Lucas Sullivan at Games Radar gives Anarchy Reigns3 out of 5 stars. "Can you catch a missile and throw it back at the jet that fired it at you?" he asks. "It's that devotion to stylish excess that makes the game's action so appealing, where the battles are so absurd and nonsensical that you can't help but be charmed. It's just a shame that the multiplayer is more frustrating than it is fun -- especially given the fact that it feels like the core foundation for the otherwise short game.
"You'll experience oscillating levels of enjoyment throughout the story mode, as scattered missions take you on a full tour of the gigantic levels, with the occasional flashy cutscene mixed in," Sullivan continues.
"Said missions range from exhilarating (riding a berserk mutant or gunning down waves of robots) to boring (escorts and fetch quests), with a fairly consistent variety -- but they're made far more exciting by an increasingly nutty suite of environmental threats that break up the pace and keep you engaged. For instance, a fist-fight with a reptilian-skinned beast might be rudely interrupted by a crash-landing cargo jet."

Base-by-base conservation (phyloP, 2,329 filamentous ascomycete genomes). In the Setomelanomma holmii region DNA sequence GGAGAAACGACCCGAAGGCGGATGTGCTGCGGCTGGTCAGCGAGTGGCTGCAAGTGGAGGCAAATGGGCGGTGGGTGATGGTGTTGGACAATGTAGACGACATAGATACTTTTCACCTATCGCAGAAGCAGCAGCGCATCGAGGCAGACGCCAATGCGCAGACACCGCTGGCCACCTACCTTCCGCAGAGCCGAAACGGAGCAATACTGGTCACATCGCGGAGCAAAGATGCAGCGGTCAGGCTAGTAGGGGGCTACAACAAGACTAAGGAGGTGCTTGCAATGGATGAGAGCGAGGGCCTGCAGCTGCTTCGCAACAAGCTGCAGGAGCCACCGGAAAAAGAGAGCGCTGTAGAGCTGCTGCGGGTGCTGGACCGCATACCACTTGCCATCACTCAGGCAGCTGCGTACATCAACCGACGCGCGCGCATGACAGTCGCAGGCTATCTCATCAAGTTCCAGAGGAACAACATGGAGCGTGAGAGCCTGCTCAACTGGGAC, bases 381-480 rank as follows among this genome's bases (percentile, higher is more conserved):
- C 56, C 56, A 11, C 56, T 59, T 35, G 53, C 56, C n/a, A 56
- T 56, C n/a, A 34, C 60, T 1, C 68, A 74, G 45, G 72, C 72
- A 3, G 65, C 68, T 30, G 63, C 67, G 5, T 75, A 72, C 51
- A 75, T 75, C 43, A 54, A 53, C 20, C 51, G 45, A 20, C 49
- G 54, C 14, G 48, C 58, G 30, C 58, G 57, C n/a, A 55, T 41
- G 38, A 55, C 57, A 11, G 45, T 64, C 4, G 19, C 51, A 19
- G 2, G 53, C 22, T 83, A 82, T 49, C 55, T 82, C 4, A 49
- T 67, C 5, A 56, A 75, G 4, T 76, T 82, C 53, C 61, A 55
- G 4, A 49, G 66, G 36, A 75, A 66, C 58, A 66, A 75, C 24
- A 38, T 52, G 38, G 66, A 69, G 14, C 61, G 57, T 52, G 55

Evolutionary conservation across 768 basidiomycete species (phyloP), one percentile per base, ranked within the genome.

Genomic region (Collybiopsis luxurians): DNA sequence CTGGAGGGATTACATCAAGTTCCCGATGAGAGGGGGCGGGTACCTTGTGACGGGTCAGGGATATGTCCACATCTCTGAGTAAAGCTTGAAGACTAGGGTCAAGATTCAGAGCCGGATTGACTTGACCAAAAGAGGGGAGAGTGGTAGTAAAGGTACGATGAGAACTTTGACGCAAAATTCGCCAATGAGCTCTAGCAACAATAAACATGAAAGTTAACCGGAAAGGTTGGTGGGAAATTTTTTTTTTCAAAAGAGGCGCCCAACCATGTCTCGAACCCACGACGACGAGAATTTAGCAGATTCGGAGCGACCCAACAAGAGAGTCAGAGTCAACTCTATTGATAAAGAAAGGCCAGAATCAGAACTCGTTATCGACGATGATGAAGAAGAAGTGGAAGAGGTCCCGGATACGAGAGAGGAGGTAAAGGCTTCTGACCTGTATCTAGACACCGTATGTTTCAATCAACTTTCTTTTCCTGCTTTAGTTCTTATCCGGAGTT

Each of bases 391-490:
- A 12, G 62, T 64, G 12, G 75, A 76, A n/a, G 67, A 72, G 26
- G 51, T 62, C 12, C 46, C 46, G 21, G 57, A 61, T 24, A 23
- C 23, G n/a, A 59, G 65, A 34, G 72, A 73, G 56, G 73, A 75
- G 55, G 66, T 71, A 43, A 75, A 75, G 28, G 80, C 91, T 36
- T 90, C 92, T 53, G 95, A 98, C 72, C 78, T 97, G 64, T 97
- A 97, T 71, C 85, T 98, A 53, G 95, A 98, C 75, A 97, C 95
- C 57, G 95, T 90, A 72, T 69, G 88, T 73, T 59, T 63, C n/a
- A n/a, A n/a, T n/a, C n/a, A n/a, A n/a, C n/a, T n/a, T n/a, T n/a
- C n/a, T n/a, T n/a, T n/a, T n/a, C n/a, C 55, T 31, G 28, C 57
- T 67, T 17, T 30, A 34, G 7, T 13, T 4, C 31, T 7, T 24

Sullivan isn't as impressed with the multiplayer aspect. "Unfortunately, the multiplayer side of things doesn't quite hit its mark," he writes. "Here you can play as a multitude of colorful fighters besides Jack and Leo, battling in a variety of team deathmatch, 16-player free-for-all, and one-on-one modes. [...] The problem with the multiplayer is that it reduces the combat to an unintelligible mosh pit of violent chaos. With or without teams, players tend to congregate in one area of the huge map, where things devolve into a move-spamming, kill-stealing mess."
"Anarchy Reigns may be a case of style over substance, but if quick-and-dirty brawling is what you're in the mood for, it's guaranteed to scratch your savage itch," Sullivan concludes. "It's a shame that the multiplayer, which could've prolonged the game's frenetic fun, will serve as an amusing distraction. But when you just want to turn your brain off and pummel waves of baddies, it doesn't get much more gratifying or outrageously stylish than this."